SCHOENBERG:  Piano Concerto, Op. 42.  Drei Klavierstücke, Op.11.  Sechs Kleine Klavierstücke, Op. 19.  WEBERN:  Variations, Op. 27.  BERG:  Piano Sonata, Op. 1
Mitsuko Uchida, pianist/Cleveland Orch/Pierre Boulez, cond.

PHILIPS 468 033 (F) (DDD)  TT:  63:23

The concerto that Schoenberg composed in 1942 for Eduard Steuermann (who introduced it with Leopold Stokowski and the NBC Symphony in February 1944) has not been neglected on discs, although several versions were withdrawn before newer ones came along to replace them. Glenn Gould's was the first in 1953, with the CBC Vancouver Symphony, still listed in the Canadian company's "„Perspective"series, now on a CD which includes the same solo pieces from the Second Viennese School that Mitsuko Uchida plays, plus Schoenberg's Suite, Op. 25.

Alfred Brendel has recorded the concerto at least twice, first for German FSM with Steuermann's nephew, Michael Gielen, conducting the SWDR Orchestra of Baden-Baden; then for DGG with Rafael Kubelik and the Bavarian Radio Symphony Orchestra. Both were paired with the Violin Concerto of 1935-36, altogether a hairier piece, although a Philips' CD of possibly another SWDR version by Brendel and Gielen couples the two Chamber Symphonies (Opp. 9 and 38). In 1967, Peter Serkin recorded it lyrically for RCA with Seiji Ozawa and the Chicago Symphony Orchestra, but that had only a brief lifespan. In 1992 Emanuel Ax addressed the piece in London with Esa-Pekka Salonen and the Philharmonia Orchestra, issued by Sony with the two Liszt Piano Concertos—an even weirder coupling than  the Schumann Concerto on DGG's remake in the 1980s by Maurizio Pollini, Claudio Abbado and the Berlin Philharmonic. (The Schumann only survives in DGG's Master Series, abroad if not here, along with Arabesque and Etudes symphoniques.) Ironically, while Pollini's Schoenberg is gone, DGG has recycled Brendel's older one as a "20th Century Classic" with the addition of two violin concertos—Schoenberg's, still the Zvi Zeitlin version, and Alban Berg's as well, played by Henryk Szeryng with Kubelik and the BRSO.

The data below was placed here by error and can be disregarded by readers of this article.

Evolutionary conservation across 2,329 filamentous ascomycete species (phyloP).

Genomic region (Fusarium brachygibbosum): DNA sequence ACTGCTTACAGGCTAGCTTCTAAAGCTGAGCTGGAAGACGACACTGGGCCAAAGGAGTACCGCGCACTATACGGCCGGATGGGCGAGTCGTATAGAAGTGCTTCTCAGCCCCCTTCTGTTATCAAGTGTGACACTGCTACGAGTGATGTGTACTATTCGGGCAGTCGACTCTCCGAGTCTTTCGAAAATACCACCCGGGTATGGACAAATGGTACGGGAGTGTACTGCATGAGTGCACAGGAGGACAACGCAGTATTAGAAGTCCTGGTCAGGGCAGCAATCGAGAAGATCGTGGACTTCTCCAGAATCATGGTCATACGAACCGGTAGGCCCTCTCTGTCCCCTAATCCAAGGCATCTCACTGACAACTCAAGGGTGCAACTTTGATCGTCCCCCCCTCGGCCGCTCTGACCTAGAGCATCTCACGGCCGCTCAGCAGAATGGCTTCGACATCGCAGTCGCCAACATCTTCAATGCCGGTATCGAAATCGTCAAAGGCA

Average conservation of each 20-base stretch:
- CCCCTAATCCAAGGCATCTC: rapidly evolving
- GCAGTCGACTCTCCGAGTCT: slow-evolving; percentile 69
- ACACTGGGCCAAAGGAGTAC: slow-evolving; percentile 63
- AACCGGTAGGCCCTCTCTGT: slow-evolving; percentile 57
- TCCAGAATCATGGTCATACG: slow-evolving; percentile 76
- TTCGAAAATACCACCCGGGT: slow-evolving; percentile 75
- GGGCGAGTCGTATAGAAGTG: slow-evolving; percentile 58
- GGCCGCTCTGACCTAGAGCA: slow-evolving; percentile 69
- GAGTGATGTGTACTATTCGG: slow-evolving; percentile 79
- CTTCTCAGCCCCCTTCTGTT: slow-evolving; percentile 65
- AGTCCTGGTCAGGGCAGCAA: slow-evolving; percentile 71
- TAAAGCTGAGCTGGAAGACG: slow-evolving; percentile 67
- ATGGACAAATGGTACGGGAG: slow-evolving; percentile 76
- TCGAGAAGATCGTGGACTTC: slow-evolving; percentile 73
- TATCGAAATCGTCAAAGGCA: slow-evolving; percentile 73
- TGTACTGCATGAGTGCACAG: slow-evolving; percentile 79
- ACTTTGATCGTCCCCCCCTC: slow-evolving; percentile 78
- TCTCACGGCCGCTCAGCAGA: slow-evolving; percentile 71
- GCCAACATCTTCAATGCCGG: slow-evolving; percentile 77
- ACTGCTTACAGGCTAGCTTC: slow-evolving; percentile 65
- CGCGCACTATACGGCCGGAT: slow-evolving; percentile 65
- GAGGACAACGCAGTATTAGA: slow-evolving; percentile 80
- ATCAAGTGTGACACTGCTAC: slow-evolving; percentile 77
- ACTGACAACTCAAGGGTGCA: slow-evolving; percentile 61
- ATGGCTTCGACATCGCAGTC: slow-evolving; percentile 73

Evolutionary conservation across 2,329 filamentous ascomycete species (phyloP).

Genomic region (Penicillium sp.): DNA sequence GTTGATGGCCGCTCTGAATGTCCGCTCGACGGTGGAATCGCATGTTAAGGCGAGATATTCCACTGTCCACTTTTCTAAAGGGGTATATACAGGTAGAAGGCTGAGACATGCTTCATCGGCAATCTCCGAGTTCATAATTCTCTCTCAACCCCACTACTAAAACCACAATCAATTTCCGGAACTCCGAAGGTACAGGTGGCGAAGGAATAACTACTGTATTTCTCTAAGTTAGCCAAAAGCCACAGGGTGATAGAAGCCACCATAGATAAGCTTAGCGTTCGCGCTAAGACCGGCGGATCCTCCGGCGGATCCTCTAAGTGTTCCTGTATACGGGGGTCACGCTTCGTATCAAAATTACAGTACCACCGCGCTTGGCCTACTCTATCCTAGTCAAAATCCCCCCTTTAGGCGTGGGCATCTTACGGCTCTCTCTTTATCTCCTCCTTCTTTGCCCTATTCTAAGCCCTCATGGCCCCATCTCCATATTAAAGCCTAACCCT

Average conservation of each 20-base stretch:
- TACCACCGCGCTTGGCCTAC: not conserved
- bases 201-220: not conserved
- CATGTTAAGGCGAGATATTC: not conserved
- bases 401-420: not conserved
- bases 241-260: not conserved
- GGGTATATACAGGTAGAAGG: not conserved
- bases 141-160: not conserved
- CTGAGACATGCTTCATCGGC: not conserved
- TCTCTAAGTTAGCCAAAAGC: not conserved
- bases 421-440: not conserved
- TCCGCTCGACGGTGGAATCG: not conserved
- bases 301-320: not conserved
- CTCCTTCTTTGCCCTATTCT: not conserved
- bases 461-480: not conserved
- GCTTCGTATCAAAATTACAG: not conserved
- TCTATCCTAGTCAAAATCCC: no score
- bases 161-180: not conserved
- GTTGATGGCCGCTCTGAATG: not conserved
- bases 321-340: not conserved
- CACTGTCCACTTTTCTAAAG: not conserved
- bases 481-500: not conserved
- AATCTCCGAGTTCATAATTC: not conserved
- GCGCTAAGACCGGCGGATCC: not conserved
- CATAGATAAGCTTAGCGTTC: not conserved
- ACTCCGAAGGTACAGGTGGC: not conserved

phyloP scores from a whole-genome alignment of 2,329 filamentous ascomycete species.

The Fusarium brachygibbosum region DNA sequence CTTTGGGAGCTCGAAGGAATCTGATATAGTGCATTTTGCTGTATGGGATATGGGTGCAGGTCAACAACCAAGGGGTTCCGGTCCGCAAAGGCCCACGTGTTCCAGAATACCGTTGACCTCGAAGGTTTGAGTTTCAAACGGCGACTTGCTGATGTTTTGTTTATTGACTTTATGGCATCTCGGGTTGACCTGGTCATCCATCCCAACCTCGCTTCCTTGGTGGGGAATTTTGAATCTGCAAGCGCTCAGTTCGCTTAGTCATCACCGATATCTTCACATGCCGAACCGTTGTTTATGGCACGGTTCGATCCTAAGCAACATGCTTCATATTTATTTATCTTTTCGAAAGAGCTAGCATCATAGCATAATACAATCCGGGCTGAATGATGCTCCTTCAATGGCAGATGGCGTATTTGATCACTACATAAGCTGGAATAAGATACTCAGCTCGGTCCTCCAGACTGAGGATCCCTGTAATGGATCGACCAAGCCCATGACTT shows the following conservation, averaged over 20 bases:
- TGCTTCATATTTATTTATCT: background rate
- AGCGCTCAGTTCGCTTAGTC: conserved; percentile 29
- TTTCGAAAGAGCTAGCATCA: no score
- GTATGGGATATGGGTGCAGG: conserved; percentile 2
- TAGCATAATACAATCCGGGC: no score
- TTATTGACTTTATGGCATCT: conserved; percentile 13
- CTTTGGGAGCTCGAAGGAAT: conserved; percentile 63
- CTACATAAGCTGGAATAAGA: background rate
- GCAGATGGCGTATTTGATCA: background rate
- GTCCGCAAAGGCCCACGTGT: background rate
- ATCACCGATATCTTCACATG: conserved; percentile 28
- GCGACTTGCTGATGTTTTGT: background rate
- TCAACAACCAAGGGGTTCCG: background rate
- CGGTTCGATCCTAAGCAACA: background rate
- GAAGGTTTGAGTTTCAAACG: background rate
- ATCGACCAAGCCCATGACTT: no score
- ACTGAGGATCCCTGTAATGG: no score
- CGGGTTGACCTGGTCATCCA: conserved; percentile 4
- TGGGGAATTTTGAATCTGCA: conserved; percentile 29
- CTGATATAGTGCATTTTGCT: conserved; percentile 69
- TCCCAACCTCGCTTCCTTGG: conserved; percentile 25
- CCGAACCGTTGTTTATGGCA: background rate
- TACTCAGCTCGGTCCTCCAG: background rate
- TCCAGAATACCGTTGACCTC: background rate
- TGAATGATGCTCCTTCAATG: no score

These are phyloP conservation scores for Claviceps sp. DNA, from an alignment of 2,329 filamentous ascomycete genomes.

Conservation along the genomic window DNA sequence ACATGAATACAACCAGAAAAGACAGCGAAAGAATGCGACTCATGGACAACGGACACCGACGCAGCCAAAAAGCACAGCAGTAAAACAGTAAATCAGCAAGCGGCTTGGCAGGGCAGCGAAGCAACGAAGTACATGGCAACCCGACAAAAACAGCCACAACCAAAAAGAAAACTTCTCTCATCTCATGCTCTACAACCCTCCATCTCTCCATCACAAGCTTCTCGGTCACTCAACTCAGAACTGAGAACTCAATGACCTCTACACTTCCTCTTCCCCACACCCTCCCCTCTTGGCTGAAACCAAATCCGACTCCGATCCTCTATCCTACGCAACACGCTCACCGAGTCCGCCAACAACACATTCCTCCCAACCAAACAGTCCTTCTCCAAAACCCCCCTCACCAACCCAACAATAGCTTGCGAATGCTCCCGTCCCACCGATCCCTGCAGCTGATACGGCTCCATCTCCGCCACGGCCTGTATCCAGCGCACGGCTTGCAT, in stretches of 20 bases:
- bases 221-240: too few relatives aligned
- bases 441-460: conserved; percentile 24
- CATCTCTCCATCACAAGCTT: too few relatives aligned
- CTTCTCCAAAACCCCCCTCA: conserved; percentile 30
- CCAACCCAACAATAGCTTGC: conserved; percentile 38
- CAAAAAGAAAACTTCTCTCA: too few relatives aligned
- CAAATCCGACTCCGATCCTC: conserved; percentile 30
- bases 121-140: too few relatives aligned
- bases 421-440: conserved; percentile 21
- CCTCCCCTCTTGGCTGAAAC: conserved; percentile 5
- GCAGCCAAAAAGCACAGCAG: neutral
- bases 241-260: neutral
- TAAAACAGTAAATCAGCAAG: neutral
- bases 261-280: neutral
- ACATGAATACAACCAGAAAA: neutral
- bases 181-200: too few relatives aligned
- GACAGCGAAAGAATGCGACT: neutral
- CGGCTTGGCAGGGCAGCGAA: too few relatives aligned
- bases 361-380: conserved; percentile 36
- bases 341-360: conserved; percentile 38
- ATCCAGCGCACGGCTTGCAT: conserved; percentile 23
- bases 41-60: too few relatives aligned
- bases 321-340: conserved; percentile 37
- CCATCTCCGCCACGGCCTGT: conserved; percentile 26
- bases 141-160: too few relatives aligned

I don't pretend to know all of these, or to love the Schoenberg Piano Concerto. It's a piece you come to admire when you've spent some time inside of it, and discovered a bunch of atonal waltzes in symphonic form—although not, please note, 12-tone themes. Whether Schoenberg was mellowing or in search of more performances (because he did need money; UCLA paid him a niggardly salary), his "American" works were a retreat from total serialization. To audiences, however, his name was anathema; 60 years since his death, it remains so for many. Philips' new release is not so much a testimony to his mainstream acceptance as it is to the admirable clout of Uchida and Boulez, to whom Philips has donated the impeccable resources of the Cleveland Orchestra.

Their temperaments mesh impressively. Her sinuous phrasing, sense of whimsical fantasy and elegant tonal reserves, coupled with the advantage of having lived and studied in Vienna, contrast sharply with the heavier sound and sobriety of Brendel and Pollini (who, by the way, share the same birthday, January 5)—which is not say that either of them stands outside the music. Uchida, however, succeeds in imparting a comparable nuanced subtlety to the concerto, and the appended solo pieces,  that she brought to the concertos of Mozart and the sonatas of Schubert. Listen to Brendel's and Pollini's performances of those same works; the contrast says more than 10,000 words on Uchida's bewitching behalf.

Boulez is a cooler customer, which should surprise hardly anyone at this late stage in his life and career. Only Gielen among the competition can outduel him interpretively in Second-Viennese- School repertory, but he lacked a Cleveland Orchestra to work with. In any event, Boulez is a veteran Schoenbergian, and can waltz, it turns out, on the same ballroom floor as Uchida. Beyond that, however, she makes even a curmudgeon replay her performances of Webern's totally serialized Variations, Op. 27, Schoenberg's two sets of Klavierstücke, and the Berg Sonata, Op. 1, which in this company is almost decadently opulent, more Jugendstil than Schoenberg's Bauhausstil. But then Berg in life was Aaron to Schoenberg's Moses, and Schoenberg knew it. Beyond both of them, Webern evolved an artistic aceticism in astonishing contrast to the disoganized private life that never got beyond adolescence. But it is the artist Uchida honors, indeed ennobles in these solo performances, recorded most beautifully at Munich during December 1998. Brava, bravissima; and bravo, too, for Philips.

R.D. (AUG. 2002)